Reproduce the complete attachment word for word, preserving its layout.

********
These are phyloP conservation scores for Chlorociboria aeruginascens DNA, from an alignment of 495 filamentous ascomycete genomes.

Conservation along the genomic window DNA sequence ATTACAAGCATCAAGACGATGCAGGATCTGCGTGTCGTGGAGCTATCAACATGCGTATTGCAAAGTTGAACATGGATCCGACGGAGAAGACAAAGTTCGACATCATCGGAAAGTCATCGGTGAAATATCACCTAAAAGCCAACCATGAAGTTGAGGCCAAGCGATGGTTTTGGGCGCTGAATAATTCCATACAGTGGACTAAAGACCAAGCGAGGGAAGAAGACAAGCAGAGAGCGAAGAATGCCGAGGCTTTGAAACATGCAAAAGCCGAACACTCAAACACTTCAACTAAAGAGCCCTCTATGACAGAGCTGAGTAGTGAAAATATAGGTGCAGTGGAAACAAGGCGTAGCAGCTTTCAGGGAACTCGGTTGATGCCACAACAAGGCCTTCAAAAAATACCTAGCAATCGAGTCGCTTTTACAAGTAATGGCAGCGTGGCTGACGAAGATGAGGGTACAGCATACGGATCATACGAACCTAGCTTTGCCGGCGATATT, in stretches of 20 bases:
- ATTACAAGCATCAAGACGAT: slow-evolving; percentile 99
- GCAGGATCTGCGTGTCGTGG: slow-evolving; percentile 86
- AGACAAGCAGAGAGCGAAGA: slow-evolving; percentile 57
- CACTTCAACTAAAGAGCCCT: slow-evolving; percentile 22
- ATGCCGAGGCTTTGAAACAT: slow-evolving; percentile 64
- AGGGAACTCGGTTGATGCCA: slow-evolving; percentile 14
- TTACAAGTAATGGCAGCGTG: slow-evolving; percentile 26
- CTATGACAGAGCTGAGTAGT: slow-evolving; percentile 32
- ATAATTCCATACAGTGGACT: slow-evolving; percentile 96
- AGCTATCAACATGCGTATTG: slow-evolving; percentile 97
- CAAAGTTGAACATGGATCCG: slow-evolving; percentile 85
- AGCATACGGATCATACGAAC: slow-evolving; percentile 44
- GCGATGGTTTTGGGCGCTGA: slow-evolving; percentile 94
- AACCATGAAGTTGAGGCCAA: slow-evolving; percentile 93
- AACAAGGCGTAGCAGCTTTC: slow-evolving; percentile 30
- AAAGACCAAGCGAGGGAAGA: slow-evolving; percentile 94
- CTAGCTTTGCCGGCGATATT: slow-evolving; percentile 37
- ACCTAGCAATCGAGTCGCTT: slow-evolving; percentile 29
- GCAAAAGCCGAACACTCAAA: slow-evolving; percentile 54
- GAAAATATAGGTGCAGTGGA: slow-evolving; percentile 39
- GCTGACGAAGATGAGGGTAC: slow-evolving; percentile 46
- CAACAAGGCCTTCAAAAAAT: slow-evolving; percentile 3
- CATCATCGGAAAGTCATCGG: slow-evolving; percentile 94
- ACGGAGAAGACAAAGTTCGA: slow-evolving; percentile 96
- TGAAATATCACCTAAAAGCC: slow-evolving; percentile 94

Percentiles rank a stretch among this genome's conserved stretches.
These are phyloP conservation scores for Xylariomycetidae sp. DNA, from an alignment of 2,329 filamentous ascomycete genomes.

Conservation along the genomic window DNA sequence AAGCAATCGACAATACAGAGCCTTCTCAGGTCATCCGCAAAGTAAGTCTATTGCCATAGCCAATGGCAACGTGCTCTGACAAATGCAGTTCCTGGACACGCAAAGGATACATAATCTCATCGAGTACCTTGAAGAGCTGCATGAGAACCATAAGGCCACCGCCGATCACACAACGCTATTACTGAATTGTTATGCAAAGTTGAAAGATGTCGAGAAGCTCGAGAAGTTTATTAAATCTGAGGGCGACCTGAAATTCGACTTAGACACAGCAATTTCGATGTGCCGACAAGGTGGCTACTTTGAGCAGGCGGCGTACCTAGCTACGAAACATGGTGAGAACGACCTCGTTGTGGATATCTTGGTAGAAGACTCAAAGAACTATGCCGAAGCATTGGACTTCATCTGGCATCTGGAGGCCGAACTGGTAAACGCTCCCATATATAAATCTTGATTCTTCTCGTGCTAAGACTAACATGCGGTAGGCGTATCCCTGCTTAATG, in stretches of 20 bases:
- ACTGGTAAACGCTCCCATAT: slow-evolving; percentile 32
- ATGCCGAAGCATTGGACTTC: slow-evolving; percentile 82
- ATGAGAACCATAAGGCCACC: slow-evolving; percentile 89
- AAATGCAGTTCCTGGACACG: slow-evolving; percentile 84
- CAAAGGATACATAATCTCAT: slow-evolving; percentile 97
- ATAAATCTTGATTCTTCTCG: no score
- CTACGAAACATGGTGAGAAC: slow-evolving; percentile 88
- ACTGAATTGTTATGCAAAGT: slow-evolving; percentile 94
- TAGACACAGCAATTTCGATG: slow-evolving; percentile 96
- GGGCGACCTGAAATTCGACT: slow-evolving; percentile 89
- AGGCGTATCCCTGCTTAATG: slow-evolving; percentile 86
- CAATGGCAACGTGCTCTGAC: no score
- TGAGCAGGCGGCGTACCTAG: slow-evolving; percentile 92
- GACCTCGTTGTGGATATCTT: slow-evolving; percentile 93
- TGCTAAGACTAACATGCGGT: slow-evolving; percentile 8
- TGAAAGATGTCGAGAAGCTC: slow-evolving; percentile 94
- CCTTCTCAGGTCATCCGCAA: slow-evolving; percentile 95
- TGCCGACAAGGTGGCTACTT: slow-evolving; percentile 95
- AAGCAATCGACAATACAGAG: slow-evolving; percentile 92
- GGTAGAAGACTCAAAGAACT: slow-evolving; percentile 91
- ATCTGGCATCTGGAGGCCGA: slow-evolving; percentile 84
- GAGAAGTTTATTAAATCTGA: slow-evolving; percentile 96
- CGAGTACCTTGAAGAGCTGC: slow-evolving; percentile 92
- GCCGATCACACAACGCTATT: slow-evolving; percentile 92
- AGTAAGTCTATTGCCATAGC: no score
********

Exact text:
These are phyloP conservation scores for Chlorociboria aeruginascens DNA, from an alignment of 495 filamentous ascomycete genomes.

Conservation along the genomic window DNA sequence ATTACAAGCATCAAGACGATGCAGGATCTGCGTGTCGTGGAGCTATCAACATGCGTATTGCAAAGTTGAACATGGATCCGACGGAGAAGACAAAGTTCGACATCATCGGAAAGTCATCGGTGAAATATCACCTAAAAGCCAACCATGAAGTTGAGGCCAAGCGATGGTTTTGGGCGCTGAATAATTCCATACAGTGGACTAAAGACCAAGCGAGGGAAGAAGACAAGCAGAGAGCGAAGAATGCCGAGGCTTTGAAACATGCAAAAGCCGAACACTCAAACACTTCAACTAAAGAGCCCTCTATGACAGAGCTGAGTAGTGAAAATATAGGTGCAGTGGAAACAAGGCGTAGCAGCTTTCAGGGAACTCGGTTGATGCCACAACAAGGCCTTCAAAAAATACCTAGCAATCGAGTCGCTTTTACAAGTAATGGCAGCGTGGCTGACGAAGATGAGGGTACAGCATACGGATCATACGAACCTAGCTTTGCCGGCGATATT, in stretches of 20 bases:
- ATTACAAGCATCAAGACGAT: slow-evolving; percentile 99
- GCAGGATCTGCGTGTCGTGG: slow-evolving; percentile 86
- AGACAAGCAGAGAGCGAAGA: slow-evolving; percentile 57
- CACTTCAACTAAAGAGCCCT: slow-evolving; percentile 22
- ATGCCGAGGCTTTGAAACAT: slow-evolving; percentile 64
- AGGGAACTCGGTTGATGCCA: slow-evolving; percentile 14
- TTACAAGTAATGGCAGCGTG: slow-evolving; percentile 26
- CTATGACAGAGCTGAGTAGT: slow-evolving; percentile 32
- ATAATTCCATACAGTGGACT: slow-evolving; percentile 96
- AGCTATCAACATGCGTATTG: slow-evolving; percentile 97
- CAAAGTTGAACATGGATCCG: slow-evolving; percentile 85
- AGCATACGGATCATACGAAC: slow-evolving; percentile 44
- GCGATGGTTTTGGGCGCTGA: slow-evolving; percentile 94
- AACCATGAAGTTGAGGCCAA: slow-evolving; percentile 93
- AACAAGGCGTAGCAGCTTTC: slow-evolving; percentile 30
- AAAGACCAAGCGAGGGAAGA: slow-evolving; percentile 94
- CTAGCTTTGCCGGCGATATT: slow-evolving; percentile 37
- ACCTAGCAATCGAGTCGCTT: slow-evolving; percentile 29
- GCAAAAGCCGAACACTCAAA: slow-evolving; percentile 54
- GAAAATATAGGTGCAGTGGA: slow-evolving; percentile 39
- GCTGACGAAGATGAGGGTAC: slow-evolving; percentile 46
- CAACAAGGCCTTCAAAAAAT: slow-evolving; percentile 3
- CATCATCGGAAAGTCATCGG: slow-evolving; percentile 94
- ACGGAGAAGACAAAGTTCGA: slow-evolving; percentile 96
- TGAAATATCACCTAAAAGCC: slow-evolving; percentile 94

Percentiles rank a stretch among this genome's conserved stretches.
These are phyloP conservation scores for Xylariomycetidae sp. DNA, from an alignment of 2,329 filamentous ascomycete genomes.

Conservation along the genomic window DNA sequence AAGCAATCGACAATACAGAGCCTTCTCAGGTCATCCGCAAAGTAAGTCTATTGCCATAGCCAATGGCAACGTGCTCTGACAAATGCAGTTCCTGGACACGCAAAGGATACATAATCTCATCGAGTACCTTGAAGAGCTGCATGAGAACCATAAGGCCACCGCCGATCACACAACGCTATTACTGAATTGTTATGCAAAGTTGAAAGATGTCGAGAAGCTCGAGAAGTTTATTAAATCTGAGGGCGACCTGAAATTCGACTTAGACACAGCAATTTCGATGTGCCGACAAGGTGGCTACTTTGAGCAGGCGGCGTACCTAGCTACGAAACATGGTGAGAACGACCTCGTTGTGGATATCTTGGTAGAAGACTCAAAGAACTATGCCGAAGCATTGGACTTCATCTGGCATCTGGAGGCCGAACTGGTAAACGCTCCCATATATAAATCTTGATTCTTCTCGTGCTAAGACTAACATGCGGTAGGCGTATCCCTGCTTAATG, in stretches of 20 bases:
- ACTGGTAAACGCTCCCATAT: slow-evolving; percentile 32
- ATGCCGAAGCATTGGACTTC: slow-evolving; percentile 82
- ATGAGAACCATAAGGCCACC: slow-evolving; percentile 89
- AAATGCAGTTCCTGGACACG: slow-evolving; percentile 84
- CAAAGGATACATAATCTCAT: slow-evolving; percentile 97
- ATAAATCTTGATTCTTCTCG: no score
- CTACGAAACATGGTGAGAAC: slow-evolving; percentile 88
- ACTGAATTGTTATGCAAAGT: slow-evolving; percentile 94
- TAGACACAGCAATTTCGATG: slow-evolving; percentile 96
- GGGCGACCTGAAATTCGACT: slow-evolving; percentile 89
- AGGCGTATCCCTGCTTAATG: slow-evolving; percentile 86
- CAATGGCAACGTGCTCTGAC: no score
- TGAGCAGGCGGCGTACCTAG: slow-evolving; percentile 92
- GACCTCGTTGTGGATATCTT: slow-evolving; percentile 93
- TGCTAAGACTAACATGCGGT: slow-evolving; percentile 8
- TGAAAGATGTCGAGAAGCTC: slow-evolving; percentile 94
- CCTTCTCAGGTCATCCGCAA: slow-evolving; percentile 95
- TGCCGACAAGGTGGCTACTT: slow-evolving; percentile 95
- AAGCAATCGACAATACAGAG: slow-evolving; percentile 92
- GGTAGAAGACTCAAAGAACT: slow-evolving; percentile 91
- ATCTGGCATCTGGAGGCCGA: slow-evolving; percentile 84
- GAGAAGTTTATTAAATCTGA: slow-evolving; percentile 96
- CGAGTACCTTGAAGAGCTGC: slow-evolving; percentile 92
- GCCGATCACACAACGCTATT: slow-evolving; percentile 92
- AGTAAGTCTATTGCCATAGC: no score